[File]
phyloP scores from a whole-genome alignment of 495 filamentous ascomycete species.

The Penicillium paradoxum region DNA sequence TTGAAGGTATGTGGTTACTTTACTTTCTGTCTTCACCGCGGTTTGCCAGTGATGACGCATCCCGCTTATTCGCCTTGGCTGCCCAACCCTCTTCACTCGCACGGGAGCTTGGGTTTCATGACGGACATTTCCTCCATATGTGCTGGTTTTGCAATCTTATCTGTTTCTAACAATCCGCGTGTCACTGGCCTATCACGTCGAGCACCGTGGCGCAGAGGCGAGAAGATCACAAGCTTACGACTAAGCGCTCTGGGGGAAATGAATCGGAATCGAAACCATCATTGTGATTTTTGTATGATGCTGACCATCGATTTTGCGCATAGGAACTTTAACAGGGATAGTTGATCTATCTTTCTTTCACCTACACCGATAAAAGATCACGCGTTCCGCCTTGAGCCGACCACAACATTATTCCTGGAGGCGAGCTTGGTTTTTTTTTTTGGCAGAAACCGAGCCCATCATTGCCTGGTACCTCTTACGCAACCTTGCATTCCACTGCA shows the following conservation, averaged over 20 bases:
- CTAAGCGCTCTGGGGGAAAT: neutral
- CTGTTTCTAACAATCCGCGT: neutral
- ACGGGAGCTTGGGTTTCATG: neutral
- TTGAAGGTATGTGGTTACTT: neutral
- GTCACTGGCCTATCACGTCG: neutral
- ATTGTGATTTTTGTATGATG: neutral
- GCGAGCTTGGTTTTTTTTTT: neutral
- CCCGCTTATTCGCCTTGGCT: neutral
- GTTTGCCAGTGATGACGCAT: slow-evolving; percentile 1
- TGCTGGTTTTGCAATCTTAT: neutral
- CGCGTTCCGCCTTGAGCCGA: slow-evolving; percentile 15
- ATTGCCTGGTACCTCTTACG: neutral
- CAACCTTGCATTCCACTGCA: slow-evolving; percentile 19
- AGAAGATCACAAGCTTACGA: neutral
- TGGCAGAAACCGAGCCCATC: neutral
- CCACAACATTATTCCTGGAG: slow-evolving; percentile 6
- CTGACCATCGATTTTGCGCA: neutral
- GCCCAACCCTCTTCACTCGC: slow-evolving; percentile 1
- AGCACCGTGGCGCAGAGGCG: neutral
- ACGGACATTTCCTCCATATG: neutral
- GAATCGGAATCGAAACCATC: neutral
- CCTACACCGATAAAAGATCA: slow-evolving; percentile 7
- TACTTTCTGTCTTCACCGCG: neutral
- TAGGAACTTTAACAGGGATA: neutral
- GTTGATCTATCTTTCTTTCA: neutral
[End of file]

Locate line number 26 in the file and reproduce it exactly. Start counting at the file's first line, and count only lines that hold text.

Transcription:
- TAGGAACTTTAACAGGGATA: neutral